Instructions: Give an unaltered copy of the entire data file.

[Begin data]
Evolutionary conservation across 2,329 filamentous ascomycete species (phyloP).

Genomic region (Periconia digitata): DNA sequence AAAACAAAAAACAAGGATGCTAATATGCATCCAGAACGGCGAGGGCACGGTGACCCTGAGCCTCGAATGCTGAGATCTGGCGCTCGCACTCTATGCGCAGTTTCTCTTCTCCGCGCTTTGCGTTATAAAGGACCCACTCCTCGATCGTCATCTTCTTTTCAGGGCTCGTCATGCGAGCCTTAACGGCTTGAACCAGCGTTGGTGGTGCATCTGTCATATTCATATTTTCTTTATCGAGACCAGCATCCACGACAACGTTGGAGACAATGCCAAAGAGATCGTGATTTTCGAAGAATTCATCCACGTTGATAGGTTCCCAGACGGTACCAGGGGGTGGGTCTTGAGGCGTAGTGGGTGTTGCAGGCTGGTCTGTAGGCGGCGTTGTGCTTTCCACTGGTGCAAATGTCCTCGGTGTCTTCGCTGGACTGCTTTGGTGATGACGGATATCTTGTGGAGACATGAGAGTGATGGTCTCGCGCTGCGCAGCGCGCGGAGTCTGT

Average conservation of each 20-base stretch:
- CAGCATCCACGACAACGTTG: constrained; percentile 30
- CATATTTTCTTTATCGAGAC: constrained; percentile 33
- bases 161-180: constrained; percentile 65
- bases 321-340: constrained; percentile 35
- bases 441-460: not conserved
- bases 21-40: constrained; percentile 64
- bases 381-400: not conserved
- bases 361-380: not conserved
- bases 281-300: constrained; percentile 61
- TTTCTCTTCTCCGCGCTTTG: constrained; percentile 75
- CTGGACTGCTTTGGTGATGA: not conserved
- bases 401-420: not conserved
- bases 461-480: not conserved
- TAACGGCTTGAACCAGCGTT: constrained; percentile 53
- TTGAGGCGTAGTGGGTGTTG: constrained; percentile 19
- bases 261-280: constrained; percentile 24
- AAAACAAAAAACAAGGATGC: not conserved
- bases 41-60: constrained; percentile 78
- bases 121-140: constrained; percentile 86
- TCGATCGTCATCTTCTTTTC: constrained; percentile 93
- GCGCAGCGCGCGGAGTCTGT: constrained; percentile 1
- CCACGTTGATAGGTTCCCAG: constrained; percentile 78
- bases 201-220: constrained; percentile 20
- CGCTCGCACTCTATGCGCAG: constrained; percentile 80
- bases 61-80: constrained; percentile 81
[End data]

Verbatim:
Evolutionary conservation across 2,329 filamentous ascomycete species (phyloP).

Genomic region (Periconia digitata): DNA sequence AAAACAAAAAACAAGGATGCTAATATGCATCCAGAACGGCGAGGGCACGGTGACCCTGAGCCTCGAATGCTGAGATCTGGCGCTCGCACTCTATGCGCAGTTTCTCTTCTCCGCGCTTTGCGTTATAAAGGACCCACTCCTCGATCGTCATCTTCTTTTCAGGGCTCGTCATGCGAGCCTTAACGGCTTGAACCAGCGTTGGTGGTGCATCTGTCATATTCATATTTTCTTTATCGAGACCAGCATCCACGACAACGTTGGAGACAATGCCAAAGAGATCGTGATTTTCGAAGAATTCATCCACGTTGATAGGTTCCCAGACGGTACCAGGGGGTGGGTCTTGAGGCGTAGTGGGTGTTGCAGGCTGGTCTGTAGGCGGCGTTGTGCTTTCCACTGGTGCAAATGTCCTCGGTGTCTTCGCTGGACTGCTTTGGTGATGACGGATATCTTGTGGAGACATGAGAGTGATGGTCTCGCGCTGCGCAGCGCGCGGAGTCTGT

Average conservation of each 20-base stretch:
- CAGCATCCACGACAACGTTG: constrained; percentile 30
- CATATTTTCTTTATCGAGAC: constrained; percentile 33
- bases 161-180: constrained; percentile 65
- bases 321-340: constrained; percentile 35
- bases 441-460: not conserved
- bases 21-40: constrained; percentile 64
- bases 381-400: not conserved
- bases 361-380: not conserved
- bases 281-300: constrained; percentile 61
- TTTCTCTTCTCCGCGCTTTG: constrained; percentile 75
- CTGGACTGCTTTGGTGATGA: not conserved
- bases 401-420: not conserved
- bases 461-480: not conserved
- TAACGGCTTGAACCAGCGTT: constrained; percentile 53
- TTGAGGCGTAGTGGGTGTTG: constrained; percentile 19
- bases 261-280: constrained; percentile 24
- AAAACAAAAAACAAGGATGC: not conserved
- bases 41-60: constrained; percentile 78
- bases 121-140: constrained; percentile 86
- TCGATCGTCATCTTCTTTTC: constrained; percentile 93
- GCGCAGCGCGCGGAGTCTGT: constrained; percentile 1
- CCACGTTGATAGGTTCCCAG: constrained; percentile 78
- bases 201-220: constrained; percentile 20
- CGCTCGCACTCTATGCGCAG: constrained; percentile 80
- bases 61-80: constrained; percentile 81